Management Buyouts: Trust issues

The dilemma is this: the boss has the inside perspective on the value of the company

Intel: against discretion

Progress in phones will be slow but the chipmaker can afford to keep trying

Lloyds and RBS: fashion statements

Dividends differ but trends at two banks are similar

Japanese banks: squeezed

Loan demand is unlikely to pick up quickly as companies could fund growth with cash reserves

Iberdrola/UIL: rebound relationship

Utilities should enjoy the wedding, but they will need to work at the marriage

US stocks: discount warehouse

The discount rate on US equities looks very low

WPP and ComScore: measure for measure

The shift to digital ads poses a challenge

AIA: clarity and opacity

The insurer is clear on the positives, but needs to give more detail elsewhere

Standard Chartered: Sands of time

Days runs out for the chief executive

TSB: baggy trousers

The bank’s clothes are too big and it may struggle to grow into them

  • Banks: HSBC vs TSB – does scale matter?

    HSBC is struggling to make the big, global banking model work. Earlier this week it cut its return on equity targets. Does TSB, a niche UK retail bank, have a better business model? Or is it impossible for banks of any size to make decent returns? Join us at midday UK time for a Lex live discussion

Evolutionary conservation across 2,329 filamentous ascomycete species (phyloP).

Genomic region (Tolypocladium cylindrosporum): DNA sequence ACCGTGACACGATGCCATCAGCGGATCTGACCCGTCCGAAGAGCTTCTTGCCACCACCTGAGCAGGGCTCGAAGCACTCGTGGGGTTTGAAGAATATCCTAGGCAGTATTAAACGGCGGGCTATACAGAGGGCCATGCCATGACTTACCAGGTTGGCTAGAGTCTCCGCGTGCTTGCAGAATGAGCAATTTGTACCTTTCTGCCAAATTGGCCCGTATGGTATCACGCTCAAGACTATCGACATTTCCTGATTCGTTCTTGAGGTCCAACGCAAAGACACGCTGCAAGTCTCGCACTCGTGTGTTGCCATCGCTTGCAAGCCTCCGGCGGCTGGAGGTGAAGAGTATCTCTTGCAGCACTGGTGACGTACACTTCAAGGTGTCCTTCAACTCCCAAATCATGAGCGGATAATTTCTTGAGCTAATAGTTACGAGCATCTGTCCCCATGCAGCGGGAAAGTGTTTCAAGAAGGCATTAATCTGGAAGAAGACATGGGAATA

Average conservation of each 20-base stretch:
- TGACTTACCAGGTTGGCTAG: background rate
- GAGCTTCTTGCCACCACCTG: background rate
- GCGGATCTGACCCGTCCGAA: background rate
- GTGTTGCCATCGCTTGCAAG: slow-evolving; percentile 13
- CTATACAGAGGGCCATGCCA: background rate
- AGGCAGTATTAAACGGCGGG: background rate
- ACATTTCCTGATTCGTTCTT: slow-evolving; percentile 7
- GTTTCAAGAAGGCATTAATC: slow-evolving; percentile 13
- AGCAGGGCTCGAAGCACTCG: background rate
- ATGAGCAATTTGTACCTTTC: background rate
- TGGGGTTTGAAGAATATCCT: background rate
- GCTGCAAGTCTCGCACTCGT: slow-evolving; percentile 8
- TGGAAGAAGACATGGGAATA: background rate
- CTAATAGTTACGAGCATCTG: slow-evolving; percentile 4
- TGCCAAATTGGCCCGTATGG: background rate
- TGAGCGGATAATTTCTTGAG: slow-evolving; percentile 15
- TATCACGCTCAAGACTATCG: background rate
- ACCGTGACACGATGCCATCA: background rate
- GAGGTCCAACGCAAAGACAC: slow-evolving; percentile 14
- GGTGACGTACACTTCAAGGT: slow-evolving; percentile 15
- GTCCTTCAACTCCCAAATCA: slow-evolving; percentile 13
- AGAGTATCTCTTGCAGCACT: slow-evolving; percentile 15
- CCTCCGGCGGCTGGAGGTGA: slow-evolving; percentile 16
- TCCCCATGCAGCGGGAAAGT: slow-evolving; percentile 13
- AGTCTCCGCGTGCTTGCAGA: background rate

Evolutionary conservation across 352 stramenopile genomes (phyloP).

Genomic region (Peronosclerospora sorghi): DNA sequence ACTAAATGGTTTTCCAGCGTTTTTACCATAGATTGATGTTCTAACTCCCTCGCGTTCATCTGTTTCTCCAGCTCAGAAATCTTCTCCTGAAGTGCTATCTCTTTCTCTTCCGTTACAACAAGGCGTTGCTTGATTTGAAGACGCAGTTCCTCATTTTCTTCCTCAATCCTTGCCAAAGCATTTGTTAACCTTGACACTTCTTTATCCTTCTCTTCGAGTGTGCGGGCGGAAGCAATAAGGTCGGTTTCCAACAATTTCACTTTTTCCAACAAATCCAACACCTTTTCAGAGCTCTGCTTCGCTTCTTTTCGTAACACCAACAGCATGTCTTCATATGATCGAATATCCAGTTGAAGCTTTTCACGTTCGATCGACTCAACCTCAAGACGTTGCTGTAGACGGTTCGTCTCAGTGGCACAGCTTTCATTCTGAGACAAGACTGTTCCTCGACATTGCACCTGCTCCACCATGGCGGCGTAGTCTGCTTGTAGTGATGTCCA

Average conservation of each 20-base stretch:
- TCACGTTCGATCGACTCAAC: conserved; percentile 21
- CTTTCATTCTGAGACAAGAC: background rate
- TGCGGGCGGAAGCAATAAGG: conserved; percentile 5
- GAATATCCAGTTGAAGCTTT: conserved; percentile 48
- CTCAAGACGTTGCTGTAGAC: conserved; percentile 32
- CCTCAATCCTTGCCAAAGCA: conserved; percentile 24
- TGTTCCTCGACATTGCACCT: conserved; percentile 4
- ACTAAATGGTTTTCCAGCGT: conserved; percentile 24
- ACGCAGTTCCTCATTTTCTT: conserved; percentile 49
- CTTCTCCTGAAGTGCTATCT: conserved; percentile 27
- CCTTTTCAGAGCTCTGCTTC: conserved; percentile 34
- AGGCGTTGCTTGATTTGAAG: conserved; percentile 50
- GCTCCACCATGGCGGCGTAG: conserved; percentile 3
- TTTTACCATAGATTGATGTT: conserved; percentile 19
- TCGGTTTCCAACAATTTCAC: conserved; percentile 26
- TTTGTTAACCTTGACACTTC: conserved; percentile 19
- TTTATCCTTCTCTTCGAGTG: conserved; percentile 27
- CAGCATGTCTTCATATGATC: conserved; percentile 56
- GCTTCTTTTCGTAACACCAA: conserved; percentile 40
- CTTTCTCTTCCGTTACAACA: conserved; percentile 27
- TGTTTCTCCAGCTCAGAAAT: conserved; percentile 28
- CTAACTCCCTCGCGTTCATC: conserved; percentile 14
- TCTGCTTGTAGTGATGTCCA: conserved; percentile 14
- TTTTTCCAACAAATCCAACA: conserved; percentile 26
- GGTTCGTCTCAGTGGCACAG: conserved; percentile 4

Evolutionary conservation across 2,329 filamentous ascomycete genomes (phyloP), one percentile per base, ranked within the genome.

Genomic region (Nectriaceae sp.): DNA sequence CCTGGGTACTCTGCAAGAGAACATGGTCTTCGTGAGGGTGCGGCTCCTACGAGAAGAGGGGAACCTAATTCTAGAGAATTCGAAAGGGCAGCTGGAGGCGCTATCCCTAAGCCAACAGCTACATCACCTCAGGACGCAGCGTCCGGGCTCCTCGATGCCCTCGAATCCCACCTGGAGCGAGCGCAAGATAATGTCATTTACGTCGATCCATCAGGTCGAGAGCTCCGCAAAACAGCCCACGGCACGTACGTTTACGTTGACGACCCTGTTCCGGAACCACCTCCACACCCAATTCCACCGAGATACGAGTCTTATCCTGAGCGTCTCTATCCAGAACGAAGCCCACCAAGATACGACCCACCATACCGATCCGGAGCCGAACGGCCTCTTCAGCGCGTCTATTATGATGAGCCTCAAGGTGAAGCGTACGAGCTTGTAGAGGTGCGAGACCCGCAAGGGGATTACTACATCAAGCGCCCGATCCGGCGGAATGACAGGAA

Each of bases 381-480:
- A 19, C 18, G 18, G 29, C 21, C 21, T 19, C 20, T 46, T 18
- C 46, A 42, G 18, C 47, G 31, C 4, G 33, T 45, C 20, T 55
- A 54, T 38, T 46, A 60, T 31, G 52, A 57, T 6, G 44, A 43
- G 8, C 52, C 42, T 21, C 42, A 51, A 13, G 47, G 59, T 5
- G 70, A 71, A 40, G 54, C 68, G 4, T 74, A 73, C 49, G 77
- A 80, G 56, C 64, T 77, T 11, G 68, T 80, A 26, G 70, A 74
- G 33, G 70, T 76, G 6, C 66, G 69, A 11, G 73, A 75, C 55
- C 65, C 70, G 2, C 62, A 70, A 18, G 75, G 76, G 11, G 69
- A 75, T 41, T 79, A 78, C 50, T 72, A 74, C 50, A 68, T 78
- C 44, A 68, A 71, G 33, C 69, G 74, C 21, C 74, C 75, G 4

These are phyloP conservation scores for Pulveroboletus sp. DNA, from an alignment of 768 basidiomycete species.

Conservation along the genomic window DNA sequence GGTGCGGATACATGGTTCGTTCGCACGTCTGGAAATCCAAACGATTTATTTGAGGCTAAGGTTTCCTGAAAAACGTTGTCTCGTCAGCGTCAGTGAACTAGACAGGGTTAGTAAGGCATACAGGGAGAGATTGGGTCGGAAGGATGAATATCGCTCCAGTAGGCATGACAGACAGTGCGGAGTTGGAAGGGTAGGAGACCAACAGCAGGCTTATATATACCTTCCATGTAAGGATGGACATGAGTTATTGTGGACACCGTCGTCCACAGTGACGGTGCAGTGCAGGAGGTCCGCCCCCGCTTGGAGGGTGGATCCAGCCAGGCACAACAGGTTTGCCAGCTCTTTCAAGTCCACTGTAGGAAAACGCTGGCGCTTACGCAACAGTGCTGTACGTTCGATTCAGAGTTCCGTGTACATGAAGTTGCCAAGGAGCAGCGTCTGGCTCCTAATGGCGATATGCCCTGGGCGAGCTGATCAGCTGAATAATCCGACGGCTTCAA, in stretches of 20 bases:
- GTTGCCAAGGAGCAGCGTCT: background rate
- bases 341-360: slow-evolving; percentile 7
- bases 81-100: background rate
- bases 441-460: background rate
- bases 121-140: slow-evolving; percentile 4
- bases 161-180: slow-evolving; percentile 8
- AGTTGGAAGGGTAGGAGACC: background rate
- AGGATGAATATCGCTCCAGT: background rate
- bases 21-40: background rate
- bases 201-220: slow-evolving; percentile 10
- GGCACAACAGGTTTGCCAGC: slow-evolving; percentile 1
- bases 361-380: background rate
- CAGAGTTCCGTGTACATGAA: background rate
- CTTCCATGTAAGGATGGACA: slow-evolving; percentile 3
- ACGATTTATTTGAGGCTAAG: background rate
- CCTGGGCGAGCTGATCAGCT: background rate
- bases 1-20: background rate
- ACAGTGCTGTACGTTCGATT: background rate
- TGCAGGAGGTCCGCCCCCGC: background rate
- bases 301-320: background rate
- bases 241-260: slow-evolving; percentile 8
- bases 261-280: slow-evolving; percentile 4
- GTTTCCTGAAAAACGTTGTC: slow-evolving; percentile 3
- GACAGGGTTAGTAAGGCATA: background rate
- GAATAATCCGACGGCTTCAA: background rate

• Amazon: In its own words

    Amazon’s free cash flow looks great – from a distance. On close inspection, the ecommerce company’s use of capital lease obligations obscures the vast scale of its capital expenditure, This in turn makes free cash flow look much rosier than it would if the true costs of running the business (such as principal repayments on capital lease obligations) were to be included.

    For starters: Amazon’s use of capital lease obligations has been increasing a lot:

  • In Defense of Fanuc

    At Lex, we always have a soft spot for those readers who agree with our views. Thursday’s Lex regarding Dan Loeb’s Third Point and Japan’s Fanuc attracted these comments from Jean Medecin, member of the Investment Committee at Carmignac Gestion, an investor in Fanuc. Carmignac have €50bln AuM.

    As long term investors of Fanuc we have always focused on assessing the company fundamentals rather than chasing the shadows of corporate actions. So far we can only rejoice at Fanuc’s performance.

  • Sky and BT: own goal?

    Tuesday night’s result on television broadcast rights for the English Premier League caught everyone off-side. Both sides appear to have overpaid at £5.1bn (£3bn prior), which strongly suggests that the value of sports content, or at least for European football, has not yet peaked.

    Sky will pay £4.2bn for the rights to televise 126 games per season from 2016/17, 83 per cent above what it paid previously. Sky not only protected its valued Sunday slots but also took care to gain as many first picks on Saturday as well. BT paid up, lifting their own payments by 30 per cent, though arguably for less. It receives less Bank Holiday slots, which Bernstein notes historically receive higher viewing numbers. Moreover, it will have fewer ‘first picks’ on which games to televise than before (12 vs 18). Their chances of showing the most popular games falls, and they have paid more. Hmmm, no flag?

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